Charlee is pretty quirky (aren’t all dogs weird in their own way?). She can’t be trusted around cats, Wiggis can attest to that. You can often catch her rocking a bandanna like a supermodel (or hot mess, depends when you catch her). Charlee also likes long walks with her grandpa, eating off of countertops, and being a big sister to my sweet nephew (although I’m quite sure she preferred being an only child, sorry sis).  

Teelo and Charlee sharing a laugh. 

I painted Charlee over a few days in August 2018. I always take a lot of pics to document my work as a reference for myself. Mainly I do this so that if things really go off the rails I have a breadcrumb trail to try to get back to when things were “good”. It’s also a great way to tell the story of a painting.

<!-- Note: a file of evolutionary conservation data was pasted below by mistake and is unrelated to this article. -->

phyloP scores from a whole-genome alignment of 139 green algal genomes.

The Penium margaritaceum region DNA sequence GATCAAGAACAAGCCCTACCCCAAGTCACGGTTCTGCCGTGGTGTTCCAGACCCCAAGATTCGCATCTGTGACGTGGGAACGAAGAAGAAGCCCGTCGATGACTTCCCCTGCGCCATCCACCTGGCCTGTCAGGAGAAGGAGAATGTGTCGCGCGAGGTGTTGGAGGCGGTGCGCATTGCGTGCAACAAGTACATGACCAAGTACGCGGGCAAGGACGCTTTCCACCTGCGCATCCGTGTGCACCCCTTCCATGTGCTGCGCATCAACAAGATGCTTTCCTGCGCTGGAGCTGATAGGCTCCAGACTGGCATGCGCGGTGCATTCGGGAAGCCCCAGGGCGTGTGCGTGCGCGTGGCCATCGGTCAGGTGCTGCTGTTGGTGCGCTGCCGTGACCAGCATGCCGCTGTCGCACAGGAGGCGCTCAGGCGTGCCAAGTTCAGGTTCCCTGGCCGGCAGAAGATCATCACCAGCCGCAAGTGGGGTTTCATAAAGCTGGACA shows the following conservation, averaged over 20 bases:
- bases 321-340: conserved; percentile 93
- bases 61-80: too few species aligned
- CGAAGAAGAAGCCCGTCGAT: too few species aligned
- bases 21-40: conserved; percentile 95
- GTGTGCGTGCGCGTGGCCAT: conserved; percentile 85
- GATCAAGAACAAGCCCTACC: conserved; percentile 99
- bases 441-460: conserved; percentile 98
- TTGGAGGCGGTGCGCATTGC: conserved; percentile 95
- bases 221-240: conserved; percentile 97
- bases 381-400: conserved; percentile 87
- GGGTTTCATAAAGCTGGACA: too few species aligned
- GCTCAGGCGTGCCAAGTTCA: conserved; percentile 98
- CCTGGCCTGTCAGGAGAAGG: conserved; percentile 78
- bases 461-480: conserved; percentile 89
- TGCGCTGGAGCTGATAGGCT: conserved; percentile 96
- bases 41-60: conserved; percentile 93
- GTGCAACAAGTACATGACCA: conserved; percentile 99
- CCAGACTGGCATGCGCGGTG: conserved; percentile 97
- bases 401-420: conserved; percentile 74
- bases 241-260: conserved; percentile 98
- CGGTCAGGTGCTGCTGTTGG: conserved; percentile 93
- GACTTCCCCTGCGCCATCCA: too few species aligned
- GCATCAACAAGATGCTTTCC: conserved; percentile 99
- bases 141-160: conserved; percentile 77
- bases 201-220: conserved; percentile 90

This work was done in artist quality acrylics (Tri-Art and Golden – if you asked me to choose I would say that I prefer Golden but they are hard to come by in-store where I live). The main palette was burnt umber, Payne’s grey, burnt sienna, cobalt blue (!), and titanium white. There was also some failed experimentation with naphthol red which I’ll get to. I painted on gallery stretched canvas, size 16×20″. As an alternative to black, mixing burnt umber and Payne’s grey will give you a beautiful nearly black colour that is so rich- I think it really captures the inky darkness of blue-black shadows and I used it extensively for C’s portrait.